Washington's basic 1903 message remains as relevant today as it was when first expressed. He urged wealthy Americans to advance Tuskegee in the name of the social stability, national security, and economic viability of the entire nation. Essentially, he widened the lens on black colleges and illuminated their work as a pathway to a more perfect union.
Perhaps a similarly broad appeal could now be made for today's historically black colleges, given their track record of overcoming great odds to effectively generate talent for America's successive agricultural, industrial, and information economies. By far their toughest task is to produce brainpower for today's knowledge economy, and that is why support from wealthy friends is so pivotal. To entice them to invest, college leaders must creatively amplify an appeal that once again convincingly centers on meeting the most challenging needs of the nation and world.
And third, how strong is the case for investing in each HBCU? Some appear poised for dynamic growth and program expansion; however, their strategic advancement may be achieved only through a new wave of capacity-building investments.
In this vein, it is instructive that Carnegie did not give 10 colleges $60,000 each. He chose to focus on the endowment of one rather than cover the current expenses of many. Accordingly, the distinctiveness required to spark a connection with today's newest philanthropists could be by campus rather than by category. And the next $350-million investment is likely to be based on the demonstrated capacity of specific campuses to produce competitive graduates in multiple fields, as Morgan State and North Carolina A&T State Universities are particularly effective at producing engineers and technologists, or as Morehouse, Spelman, and Tougaloo Colleges effectively produce competitive students in the sciences and mathematics, or as Fayetteville State University produces excellent teachers and entrepreneurs, to cite just a few examples.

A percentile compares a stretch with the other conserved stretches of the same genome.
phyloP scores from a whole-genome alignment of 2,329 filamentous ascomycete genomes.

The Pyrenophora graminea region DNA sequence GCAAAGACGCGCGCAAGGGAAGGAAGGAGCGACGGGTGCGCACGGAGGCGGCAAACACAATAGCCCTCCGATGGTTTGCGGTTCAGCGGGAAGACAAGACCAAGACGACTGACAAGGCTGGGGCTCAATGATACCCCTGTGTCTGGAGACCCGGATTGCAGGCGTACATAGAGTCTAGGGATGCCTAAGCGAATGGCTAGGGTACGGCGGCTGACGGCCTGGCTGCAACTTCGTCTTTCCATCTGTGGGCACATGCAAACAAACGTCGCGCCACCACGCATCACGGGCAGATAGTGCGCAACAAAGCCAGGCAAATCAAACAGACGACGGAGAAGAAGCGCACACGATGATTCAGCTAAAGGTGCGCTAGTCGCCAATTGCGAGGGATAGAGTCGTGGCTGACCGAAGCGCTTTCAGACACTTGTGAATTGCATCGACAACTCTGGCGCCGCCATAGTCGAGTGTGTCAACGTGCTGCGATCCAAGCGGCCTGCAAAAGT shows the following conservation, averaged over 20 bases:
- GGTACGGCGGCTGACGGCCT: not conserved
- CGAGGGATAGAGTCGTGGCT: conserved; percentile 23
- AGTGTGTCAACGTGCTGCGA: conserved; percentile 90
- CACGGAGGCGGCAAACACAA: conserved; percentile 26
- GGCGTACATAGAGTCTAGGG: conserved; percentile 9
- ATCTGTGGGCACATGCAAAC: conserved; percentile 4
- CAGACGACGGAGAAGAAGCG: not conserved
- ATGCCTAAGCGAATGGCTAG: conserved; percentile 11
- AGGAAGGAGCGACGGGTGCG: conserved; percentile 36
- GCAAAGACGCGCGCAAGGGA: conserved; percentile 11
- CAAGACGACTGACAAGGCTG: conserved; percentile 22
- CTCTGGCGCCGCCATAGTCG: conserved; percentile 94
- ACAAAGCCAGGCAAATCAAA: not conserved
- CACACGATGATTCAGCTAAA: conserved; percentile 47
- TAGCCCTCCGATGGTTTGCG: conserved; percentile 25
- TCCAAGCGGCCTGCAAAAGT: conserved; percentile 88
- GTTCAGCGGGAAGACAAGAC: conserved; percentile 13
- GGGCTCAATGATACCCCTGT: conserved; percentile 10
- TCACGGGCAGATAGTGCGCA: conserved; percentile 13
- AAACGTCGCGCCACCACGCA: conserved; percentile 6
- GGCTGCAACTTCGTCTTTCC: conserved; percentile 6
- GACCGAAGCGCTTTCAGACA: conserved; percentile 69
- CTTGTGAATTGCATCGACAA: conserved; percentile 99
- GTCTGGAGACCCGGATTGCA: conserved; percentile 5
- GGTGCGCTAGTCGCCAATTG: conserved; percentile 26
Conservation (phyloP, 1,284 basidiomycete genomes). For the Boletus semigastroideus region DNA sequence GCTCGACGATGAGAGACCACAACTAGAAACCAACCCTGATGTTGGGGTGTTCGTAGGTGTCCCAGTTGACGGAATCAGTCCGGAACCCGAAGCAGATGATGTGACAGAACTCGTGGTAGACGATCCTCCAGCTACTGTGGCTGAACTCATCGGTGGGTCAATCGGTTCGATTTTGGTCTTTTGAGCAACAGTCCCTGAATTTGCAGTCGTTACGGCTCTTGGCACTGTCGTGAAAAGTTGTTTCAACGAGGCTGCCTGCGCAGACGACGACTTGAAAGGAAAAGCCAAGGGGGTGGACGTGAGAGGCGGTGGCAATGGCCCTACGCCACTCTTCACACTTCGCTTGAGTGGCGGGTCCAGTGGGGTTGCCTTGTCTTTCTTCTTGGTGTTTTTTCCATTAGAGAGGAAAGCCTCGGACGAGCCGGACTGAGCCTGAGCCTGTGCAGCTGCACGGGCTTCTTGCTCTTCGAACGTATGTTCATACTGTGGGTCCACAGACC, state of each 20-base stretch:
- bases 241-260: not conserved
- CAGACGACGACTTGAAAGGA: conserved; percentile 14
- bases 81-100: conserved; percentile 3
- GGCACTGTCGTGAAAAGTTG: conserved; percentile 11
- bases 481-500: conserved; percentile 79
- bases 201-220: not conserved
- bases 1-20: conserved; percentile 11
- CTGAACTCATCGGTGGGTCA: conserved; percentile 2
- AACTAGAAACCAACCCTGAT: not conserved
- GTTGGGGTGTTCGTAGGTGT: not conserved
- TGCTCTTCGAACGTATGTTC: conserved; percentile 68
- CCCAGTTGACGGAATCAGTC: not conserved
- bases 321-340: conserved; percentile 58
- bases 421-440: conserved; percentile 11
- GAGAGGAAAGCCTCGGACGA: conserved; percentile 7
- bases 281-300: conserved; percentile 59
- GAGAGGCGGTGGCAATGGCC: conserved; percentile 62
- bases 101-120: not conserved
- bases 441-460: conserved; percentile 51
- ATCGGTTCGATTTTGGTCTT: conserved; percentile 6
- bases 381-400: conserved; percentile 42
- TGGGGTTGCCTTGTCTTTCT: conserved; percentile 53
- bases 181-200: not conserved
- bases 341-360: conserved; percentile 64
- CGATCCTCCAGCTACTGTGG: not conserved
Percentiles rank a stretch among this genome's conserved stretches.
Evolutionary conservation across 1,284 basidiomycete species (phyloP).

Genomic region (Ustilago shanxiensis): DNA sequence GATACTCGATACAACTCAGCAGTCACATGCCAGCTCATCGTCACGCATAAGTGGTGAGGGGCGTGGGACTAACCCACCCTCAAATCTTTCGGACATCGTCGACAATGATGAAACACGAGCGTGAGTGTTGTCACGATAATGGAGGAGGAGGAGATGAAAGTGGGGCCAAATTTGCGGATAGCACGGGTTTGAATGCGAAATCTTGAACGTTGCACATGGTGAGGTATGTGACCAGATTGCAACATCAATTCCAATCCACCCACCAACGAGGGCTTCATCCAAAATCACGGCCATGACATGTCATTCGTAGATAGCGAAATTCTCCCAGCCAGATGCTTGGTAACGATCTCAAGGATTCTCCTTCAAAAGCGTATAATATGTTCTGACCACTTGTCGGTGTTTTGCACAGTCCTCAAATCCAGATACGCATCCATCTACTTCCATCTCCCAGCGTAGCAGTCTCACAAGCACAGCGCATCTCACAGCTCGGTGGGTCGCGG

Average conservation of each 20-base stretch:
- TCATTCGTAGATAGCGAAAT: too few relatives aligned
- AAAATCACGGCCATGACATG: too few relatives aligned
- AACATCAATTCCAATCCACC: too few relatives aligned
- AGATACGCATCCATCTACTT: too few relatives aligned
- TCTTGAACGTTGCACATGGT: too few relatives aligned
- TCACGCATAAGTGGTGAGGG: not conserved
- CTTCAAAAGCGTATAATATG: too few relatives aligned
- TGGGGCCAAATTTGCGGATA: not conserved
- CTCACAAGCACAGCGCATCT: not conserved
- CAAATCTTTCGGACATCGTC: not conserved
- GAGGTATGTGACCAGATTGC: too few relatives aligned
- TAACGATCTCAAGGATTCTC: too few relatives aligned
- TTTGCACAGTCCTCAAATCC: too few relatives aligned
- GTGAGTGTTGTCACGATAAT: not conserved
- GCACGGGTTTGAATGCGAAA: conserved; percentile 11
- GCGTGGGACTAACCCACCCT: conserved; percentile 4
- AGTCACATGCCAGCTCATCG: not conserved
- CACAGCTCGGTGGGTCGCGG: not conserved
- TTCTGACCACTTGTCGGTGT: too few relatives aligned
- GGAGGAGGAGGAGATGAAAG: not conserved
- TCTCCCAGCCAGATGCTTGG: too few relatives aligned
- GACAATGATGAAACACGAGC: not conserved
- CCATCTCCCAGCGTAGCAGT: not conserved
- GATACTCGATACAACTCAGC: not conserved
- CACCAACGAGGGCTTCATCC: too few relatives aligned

To attract the notice and support of this century's Carnegies and Rockefellers, it is incumbent upon today's leaders of historically black colleges and universities to demonstrate how their institutions can turn out competitive, creative, and compassionate graduates worthy of substantial investment. And that is the stuff of the next $350-million speech.